Mitsubishi Shogun Warrior 3.2 DI-D - MITSUBISHI SHOGUN Car Review
Added: 31 Mar 2004
NEVER was a 4X4 more aptly named than this muscular on/off roader.
On a car park it stands head and shoulders above other vehicles, almost Goliath-like in its stature, and when you start it, it has a growl like an angry tiger.
I guess most people either love or hate vehicles like this, but for those who fall into the first category - and that's me - the good news is that the latest Shogun UK model range climbs to new heights in terms of specification, refinement and value for money.
Since its introduction 21 years ago - is it really that long? - the Mitsubishi Shogun has become a benchmark for the 4X4 sector, so the latest models have a lot to live up to, in order to continue to set the standard to which others aspire.
The 2004 range comprises 13 variations based on three-door short wheelbase and five-door long wheelbase body styles.
There are five levels of specification which feature two engine types, the 3.2 direction injection engine and the 3.5-litre gasoline direct injection V6 powerplant.
Mitsubishi's innovative INVECS-11 learning five-speed automatic transmission, with its 'sports mode' clutchless manual shift facility, is fitted as standard to the Elegance and Warrior editions and the automatic versions of both Equippe models and the LWB Classic.
The most important attribute of the 2004 Shogun is the inclusion of Mitsubishi's state-of-the-art M-ASTC - Mitsubishi Active Stability and Traction Control - across all models. This unique system delivers maximum control whatever the driving conditions.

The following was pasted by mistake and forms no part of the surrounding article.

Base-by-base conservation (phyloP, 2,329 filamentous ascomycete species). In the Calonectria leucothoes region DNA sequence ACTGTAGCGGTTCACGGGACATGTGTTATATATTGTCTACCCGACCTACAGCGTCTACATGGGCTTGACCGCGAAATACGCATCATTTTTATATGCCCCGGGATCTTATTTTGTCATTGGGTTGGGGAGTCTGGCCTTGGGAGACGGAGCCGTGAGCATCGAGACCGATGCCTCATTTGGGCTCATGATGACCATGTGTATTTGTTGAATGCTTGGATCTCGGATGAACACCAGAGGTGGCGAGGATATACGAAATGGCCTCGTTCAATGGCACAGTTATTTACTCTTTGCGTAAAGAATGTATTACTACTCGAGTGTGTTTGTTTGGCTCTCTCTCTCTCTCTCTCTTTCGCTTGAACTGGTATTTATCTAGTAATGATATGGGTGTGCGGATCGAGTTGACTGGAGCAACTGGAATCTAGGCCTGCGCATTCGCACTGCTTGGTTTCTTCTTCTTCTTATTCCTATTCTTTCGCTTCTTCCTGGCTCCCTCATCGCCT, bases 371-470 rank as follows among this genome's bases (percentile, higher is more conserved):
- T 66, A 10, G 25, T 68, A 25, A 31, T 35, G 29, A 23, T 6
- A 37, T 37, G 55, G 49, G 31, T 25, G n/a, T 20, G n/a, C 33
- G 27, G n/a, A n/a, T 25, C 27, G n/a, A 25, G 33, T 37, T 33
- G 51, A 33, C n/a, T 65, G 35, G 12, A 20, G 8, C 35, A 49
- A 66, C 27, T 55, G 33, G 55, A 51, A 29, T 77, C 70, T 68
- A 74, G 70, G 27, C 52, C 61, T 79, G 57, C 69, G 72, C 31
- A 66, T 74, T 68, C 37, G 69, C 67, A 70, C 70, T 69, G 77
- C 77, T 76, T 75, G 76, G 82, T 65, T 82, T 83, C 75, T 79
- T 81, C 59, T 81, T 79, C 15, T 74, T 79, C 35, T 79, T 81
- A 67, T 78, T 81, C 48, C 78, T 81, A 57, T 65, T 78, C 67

A significant modification to the 2004 Shoguns is also that of the price. Refreshingly, although the level of equipment has increased throughout the range, a revised pricing structure ensures that customers will get more for their money, whatever model they choose.
I drove the flagship of the Shogun fleet, the bold and well-equipped Shogun Warrior. Frankly, it's not a vehicle you enjoy driving if you're trying to park it in a tight multi-storey car park.
But on the open road or out in the country it comes into it's own. It's high specification and tough looks emphasis it's important position in the 4X4 market.
Price wise, the good news is that for the 2004 model year, the price of the LWB Warrior remains the same as before at £32,499.
But with the latest model you do get a host of extras including M-ASTC, a 10 CD autochanger and 'Smartnav' all fitted as standard.
Alongside the Warrior sits it's equally well-appointed stablemate, the Shogun Elegance which also remains at its 2003 price of £32,499.
The Warrior aims to provide owners with all the rugged off-road ability they will need, but also combine plenty of style and comfort. For all its tough looks, once you're inside, the vast cabin is very comfortable. And of course, you are seated in a lofty position, with fabulous vision all around.
Annoyingly, when my test vehicle was parked on the roadside, the alarm repeatedly went off as other vehicles passed it, but I am sure that was an on-off fault which would be rectified by a little fine-tuning.
There was no doubting the power of it's engine, with the 3.2-litre DI-D benefiting from Mitsubishi's Direct Injection Technology. This is designed to provide more power, better fuel economy and lower emissions than other engines of a similar size.
Mitsubishi Shogun Warrior 3.2 DI-D Auto
Mechanical: 162bhp, 3,200cc, 4cyl diesel engine driving all 4 wheels via automatic gearbox
Max speed: 106mph
0-62mph: 13.8 secs
Combined mpg: 26.9
Insurance group: 16
CO2 emissions: 278g/km
BiK rating: 35%
Warranty: 3yrs/ unlimited miles;3yrs paint; 6yrs anti-rust
Keywords: MITSUBISHI, SHOGUN